Issue 261 | The Sun Magazine

September 1997

Readers Write

Starting Over

The Ganges river, Beethoven’s Fifth Piano Concerto, Key West

By Our Readers


He’s not the finest character that ever lived. But he’s a human being, and a terrible thing is happening to him. So attention must be paid. He’s not to be allowed to fall into his grave like an old dog. Attention, attention must be finally paid to such a person.

Arthur Miller

Essays, Memoirs, & True Stories

Eric, Recovering Wino

The jail, the acid, being alone — it all starts to get to me. I feel ashamed, no good. I shit in the toilet; I fish out the turd; I take my spoon and eat a piece of the turd. I drink a spoonful of urine. I break the windowpanes with my elbows, cutting myself in the process. I try to cut off the fingers of my left hand, but succeed only in producing a deep gash across them. The blood floods out in big bright red drops. The air fills with the smell of my blood. I write my name on the wall with it. Thick gobs cling to my gray cell wall. I’m trying to think of a way to cut myself deeper when the guards come and haul me to the hospital.

By Eric Granskou
Essays, Memoirs, & True Stories

Of Sorcery And Dreams

An Encounter With Carlos Castaneda

Death is the one inexorable fact in our transitory lives. Perhaps I will die a doddering old fool; perhaps I will die before the sun sets tonight. But I will die — that much is certain. In the meantime, what remains within my control is the groove of my life, the track upon which I choose to walk between the exclamation of my coming and the ellipsis of my going. At its purest, this track is trackless, like a path covered by freshly fallen snow. And trodding such virgin paths is the most enduring image of my adolescent dreams. By speaking directly to that memory, Castaneda has reawakened it within my heart. Given the perilously low ebb I have reached in life, I can only describe this feat as a genuine act of sorcery.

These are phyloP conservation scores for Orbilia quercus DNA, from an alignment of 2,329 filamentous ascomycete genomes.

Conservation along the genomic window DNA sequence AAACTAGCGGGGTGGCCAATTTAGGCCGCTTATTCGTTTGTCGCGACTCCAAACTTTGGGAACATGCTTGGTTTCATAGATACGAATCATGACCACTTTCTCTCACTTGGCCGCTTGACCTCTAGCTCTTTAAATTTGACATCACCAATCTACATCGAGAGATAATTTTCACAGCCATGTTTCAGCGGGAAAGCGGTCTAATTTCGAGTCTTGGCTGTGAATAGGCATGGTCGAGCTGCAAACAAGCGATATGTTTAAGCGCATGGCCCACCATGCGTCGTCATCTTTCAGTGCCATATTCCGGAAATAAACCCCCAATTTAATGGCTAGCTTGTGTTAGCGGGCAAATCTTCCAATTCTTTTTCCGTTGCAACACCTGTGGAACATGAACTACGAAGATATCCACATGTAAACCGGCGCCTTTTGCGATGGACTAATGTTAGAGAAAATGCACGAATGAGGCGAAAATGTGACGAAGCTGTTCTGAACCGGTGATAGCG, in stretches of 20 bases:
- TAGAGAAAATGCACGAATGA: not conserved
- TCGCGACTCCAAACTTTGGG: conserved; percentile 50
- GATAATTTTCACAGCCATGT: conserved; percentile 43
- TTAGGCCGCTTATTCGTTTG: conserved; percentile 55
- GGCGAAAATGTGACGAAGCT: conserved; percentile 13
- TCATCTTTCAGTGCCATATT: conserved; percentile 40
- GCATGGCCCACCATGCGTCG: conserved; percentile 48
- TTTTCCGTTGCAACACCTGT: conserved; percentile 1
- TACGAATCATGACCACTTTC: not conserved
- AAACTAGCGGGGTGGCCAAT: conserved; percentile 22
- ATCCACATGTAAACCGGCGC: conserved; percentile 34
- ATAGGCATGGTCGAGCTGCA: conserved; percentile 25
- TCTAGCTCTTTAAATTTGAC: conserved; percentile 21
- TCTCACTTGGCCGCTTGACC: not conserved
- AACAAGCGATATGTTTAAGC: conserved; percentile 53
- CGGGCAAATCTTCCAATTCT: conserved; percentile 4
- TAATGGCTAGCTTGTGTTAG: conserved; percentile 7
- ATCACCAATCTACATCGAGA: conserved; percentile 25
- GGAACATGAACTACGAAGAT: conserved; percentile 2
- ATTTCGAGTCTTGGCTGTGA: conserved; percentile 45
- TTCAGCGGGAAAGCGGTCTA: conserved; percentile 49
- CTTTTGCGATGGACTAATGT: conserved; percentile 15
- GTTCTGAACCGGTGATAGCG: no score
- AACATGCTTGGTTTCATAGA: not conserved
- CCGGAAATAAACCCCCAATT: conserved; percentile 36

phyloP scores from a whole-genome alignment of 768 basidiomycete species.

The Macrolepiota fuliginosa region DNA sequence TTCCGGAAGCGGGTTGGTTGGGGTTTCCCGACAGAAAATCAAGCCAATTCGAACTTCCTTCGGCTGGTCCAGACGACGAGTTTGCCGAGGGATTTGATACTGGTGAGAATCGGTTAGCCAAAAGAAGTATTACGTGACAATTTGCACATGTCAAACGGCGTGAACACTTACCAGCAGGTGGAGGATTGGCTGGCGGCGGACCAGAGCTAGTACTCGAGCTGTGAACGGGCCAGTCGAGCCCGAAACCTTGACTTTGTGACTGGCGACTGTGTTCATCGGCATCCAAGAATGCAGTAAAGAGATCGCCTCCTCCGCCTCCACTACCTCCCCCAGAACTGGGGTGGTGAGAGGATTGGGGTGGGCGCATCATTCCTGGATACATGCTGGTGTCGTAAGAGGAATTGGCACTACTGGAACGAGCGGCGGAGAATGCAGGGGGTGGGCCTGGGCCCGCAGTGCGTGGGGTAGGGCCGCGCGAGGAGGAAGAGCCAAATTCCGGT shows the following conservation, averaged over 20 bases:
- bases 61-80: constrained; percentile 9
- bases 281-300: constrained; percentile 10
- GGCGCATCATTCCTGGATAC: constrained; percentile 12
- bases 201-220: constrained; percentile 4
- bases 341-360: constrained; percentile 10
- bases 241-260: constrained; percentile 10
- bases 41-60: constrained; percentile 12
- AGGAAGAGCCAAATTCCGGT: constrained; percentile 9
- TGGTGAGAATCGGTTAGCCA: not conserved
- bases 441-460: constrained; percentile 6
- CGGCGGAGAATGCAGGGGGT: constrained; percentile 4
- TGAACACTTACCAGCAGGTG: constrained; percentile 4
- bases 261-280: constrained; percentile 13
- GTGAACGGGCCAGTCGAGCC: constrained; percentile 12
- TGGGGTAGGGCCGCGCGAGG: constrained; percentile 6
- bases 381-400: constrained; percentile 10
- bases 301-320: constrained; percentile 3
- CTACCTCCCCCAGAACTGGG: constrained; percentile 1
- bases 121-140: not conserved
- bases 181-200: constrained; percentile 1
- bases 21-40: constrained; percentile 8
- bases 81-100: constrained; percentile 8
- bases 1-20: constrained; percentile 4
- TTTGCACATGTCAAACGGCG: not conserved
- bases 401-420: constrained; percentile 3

By Michael Brennan
Essays, Memoirs, & True Stories

Bread Of Heaven

The secret ingredient in the cathedral’s communion bread is beer: twelve ounces of Miller, Budweiser, Olympia. Today I am using Anchor Steam left over from a fund-raiser. I am not supposed to drink. Some think even one beer can reduce your T -cell levels, and my count is already down to four per cubic millimeter of blood — less than half a percent of normal immune capability.

By Anna Heath

Starting Kevin

The idea of a baby sucking on her breast, the way her boyfriend back in Durant had liked to do, disgusted Vanessa, but she said she would try it. Kevin didn’t seem interested — just mouthed at her soft flesh and fell asleep — although he latched on quickly to the firm bottle nipple the maternity-ward nurses offered.

By Kathleen C. Smith

The Vulgar Soul

As his sessions with the psychiatrist progressed, the stigmata bled less frequently. Hogue was getting more sleep, and though he continued to lose weight, he managed to eat something every day. He felt cautiously hopeful.

By John Biguenet

One True Life

Walking to the neighborhood store, / my small, beautiful dog / straining at his red leash, and I / in my big winter jacket / against an April freeze and this / light battering of rain — / a young man approaches us, can / of beer and a Lotto / ticket in his hand.

By Barbara Hendryson

Mother To Child

Laughing to confound me. / Laughing when I cut my finger, / bang my head. / Laughing when I’m angry. / You are too much like me. / You are too close.

By Priscilla Frake

The Can Of Paint

Kathy opened the front door one Tuesday morning dressed in dirty rags and holding a little aluminum paint can in her arms. “From the moment she stepped inside the shelter, she mystified us,” one woman says. “Whatever she did, wherever she went, the little paint can never left her hands.”

By Lyn Lifshin


Strip off the shoes and pantyhose, / the grown-up drag. Undo / those soft white arms and their blond down, / moss made of light. / Wash away the sour working sweat, / fatigue of heels and fluorescent lights.

By Alison Luterman